GUARDS LIFE AT THE DEPOT.
[To THE EDITOR OF THE " SPECTATOR."]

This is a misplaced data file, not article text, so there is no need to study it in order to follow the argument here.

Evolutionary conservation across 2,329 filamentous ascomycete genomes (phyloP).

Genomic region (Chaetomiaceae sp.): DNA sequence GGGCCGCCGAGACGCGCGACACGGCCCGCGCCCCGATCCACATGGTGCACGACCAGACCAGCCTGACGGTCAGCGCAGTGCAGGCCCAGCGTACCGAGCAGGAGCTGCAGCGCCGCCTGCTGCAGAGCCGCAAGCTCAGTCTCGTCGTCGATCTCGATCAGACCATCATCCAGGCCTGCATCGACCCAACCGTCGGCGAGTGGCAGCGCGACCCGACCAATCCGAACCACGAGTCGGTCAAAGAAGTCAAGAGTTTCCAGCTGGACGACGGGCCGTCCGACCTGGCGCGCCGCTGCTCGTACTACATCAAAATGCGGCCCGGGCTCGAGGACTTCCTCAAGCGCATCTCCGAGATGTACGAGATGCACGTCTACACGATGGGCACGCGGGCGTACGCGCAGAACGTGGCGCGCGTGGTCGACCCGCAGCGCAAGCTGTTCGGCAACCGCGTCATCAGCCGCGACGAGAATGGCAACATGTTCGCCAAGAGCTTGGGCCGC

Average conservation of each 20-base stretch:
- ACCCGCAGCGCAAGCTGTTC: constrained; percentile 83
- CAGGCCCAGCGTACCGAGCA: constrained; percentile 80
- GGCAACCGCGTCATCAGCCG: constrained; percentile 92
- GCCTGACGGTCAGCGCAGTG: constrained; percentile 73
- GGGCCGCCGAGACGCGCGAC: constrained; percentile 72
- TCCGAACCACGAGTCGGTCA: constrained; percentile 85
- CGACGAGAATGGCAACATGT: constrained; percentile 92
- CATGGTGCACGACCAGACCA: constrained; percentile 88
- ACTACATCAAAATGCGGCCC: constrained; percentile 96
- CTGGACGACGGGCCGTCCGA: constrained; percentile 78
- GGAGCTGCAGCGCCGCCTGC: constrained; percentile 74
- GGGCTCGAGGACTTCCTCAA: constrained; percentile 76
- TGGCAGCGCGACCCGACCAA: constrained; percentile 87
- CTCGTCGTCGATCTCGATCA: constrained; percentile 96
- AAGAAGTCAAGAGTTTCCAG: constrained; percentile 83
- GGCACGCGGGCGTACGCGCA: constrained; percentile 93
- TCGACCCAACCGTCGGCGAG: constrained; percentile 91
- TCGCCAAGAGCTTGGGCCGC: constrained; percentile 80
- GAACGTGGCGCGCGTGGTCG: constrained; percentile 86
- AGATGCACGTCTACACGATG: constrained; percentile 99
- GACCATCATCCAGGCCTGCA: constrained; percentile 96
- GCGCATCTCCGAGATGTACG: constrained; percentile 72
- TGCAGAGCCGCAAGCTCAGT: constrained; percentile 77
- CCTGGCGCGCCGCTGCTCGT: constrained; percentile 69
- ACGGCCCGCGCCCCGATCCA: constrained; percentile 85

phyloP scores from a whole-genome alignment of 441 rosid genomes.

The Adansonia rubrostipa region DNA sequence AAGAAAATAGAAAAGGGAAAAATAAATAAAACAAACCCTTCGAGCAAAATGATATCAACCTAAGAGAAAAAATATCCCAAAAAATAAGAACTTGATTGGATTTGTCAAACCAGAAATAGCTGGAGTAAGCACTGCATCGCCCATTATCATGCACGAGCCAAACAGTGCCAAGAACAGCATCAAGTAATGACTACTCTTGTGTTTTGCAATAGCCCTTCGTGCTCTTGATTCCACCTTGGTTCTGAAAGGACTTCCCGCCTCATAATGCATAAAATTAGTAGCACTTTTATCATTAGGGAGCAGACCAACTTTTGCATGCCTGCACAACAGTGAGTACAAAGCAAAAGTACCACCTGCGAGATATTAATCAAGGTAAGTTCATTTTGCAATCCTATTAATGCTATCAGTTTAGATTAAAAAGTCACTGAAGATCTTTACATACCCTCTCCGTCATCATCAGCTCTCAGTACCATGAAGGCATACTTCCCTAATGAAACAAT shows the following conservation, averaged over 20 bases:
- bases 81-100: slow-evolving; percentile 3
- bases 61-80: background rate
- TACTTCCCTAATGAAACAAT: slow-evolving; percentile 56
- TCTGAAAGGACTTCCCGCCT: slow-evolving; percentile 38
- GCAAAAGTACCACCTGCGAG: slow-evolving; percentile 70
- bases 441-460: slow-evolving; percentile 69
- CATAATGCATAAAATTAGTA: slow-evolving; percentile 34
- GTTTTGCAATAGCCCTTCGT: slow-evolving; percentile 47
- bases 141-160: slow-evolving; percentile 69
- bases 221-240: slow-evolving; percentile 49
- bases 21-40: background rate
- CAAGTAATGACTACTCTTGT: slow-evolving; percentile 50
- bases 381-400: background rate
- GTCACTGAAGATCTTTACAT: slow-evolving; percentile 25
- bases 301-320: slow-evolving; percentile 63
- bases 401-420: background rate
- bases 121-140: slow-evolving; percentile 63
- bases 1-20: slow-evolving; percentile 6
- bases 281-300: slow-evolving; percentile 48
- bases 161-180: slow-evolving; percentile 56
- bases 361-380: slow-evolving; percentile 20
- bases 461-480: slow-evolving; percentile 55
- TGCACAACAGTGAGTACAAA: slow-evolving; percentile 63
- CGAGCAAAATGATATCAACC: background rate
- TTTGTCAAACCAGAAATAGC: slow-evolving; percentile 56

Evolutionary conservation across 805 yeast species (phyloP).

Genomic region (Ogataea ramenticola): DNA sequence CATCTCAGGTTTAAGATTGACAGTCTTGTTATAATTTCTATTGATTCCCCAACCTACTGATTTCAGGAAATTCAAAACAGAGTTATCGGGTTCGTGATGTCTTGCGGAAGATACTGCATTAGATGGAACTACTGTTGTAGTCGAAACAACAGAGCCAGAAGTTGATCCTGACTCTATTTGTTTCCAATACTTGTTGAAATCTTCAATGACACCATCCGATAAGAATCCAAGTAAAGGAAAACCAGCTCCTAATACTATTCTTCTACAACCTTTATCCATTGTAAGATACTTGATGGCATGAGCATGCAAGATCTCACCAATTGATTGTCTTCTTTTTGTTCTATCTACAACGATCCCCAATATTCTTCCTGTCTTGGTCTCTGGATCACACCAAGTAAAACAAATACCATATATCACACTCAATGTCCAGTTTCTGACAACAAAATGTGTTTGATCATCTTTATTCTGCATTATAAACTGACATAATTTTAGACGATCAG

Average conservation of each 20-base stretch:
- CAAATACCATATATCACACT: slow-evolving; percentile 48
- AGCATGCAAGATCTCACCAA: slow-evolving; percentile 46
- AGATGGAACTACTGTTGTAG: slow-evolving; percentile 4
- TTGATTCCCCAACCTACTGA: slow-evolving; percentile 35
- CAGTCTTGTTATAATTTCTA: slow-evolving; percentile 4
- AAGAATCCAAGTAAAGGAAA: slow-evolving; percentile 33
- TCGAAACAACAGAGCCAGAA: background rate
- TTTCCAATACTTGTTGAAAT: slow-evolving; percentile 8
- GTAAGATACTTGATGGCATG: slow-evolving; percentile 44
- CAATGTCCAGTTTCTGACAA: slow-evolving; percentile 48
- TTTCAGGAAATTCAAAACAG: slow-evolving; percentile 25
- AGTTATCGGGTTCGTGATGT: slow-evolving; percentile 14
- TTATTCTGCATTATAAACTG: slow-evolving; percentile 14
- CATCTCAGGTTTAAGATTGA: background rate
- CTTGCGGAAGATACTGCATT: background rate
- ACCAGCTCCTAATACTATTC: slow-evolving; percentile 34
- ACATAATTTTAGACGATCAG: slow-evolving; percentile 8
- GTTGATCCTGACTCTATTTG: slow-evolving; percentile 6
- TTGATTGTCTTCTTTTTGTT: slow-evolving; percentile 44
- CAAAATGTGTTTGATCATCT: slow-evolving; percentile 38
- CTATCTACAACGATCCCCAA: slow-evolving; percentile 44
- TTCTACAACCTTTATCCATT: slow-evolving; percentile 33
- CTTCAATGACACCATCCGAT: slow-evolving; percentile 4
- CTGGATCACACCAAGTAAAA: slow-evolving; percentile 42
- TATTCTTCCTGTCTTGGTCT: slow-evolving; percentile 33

SIR,—May I reply shortly to Sir Henry Knollys's letter ? Of course the fact of his having been killed adds nothing to the value of my son's evidence. Nothing of the kind was suggested by me. It did, however, account for the fact that it was I, and not he, that was writing to you; that was my sole reason for alluding to the fact. I said not a word as to the value of his evidence, as I thought your opinion, as far as you were able to form one from the papers sent you, must of course he held to be more unbiassed than mine. While to me they showed no trace of distortion in obedience to the maxim de mortuis nil nisi bonum, you might have thought differently. Each of them bore on the question of good faith and credibility. I wrote *imply and solely because I thought I could not decently remain silent while statements which I believed, and still believe, to be entirely true were being snowed under by denials of them made both on the ground that events could not have occurred as stated, and also on the ground that Mr. Graham was not a reliable witness. I appreciate your own criticism, and indeed named' the period to which I referred so that inferences too sweeping might not be drawn. Mr. Graham's book, written of a period three years later, does, however, pro tanto, widen the basis of inference. Finally, if Sir Henry Knollys, with whose view I largely sympathize, cannot admit that any one man's evidence could modify it, then I can say no more. On the other hand, if he thinks it a question of what the evidence is worth, then I should be very willing to let him see the same few papers which I sent to you; this would, however, leave the question of my own credibility as it is. Of course there is no question of infallibility.—I am, Sir, &c., E. H. &Timm. 18 Hyde Park Square, W.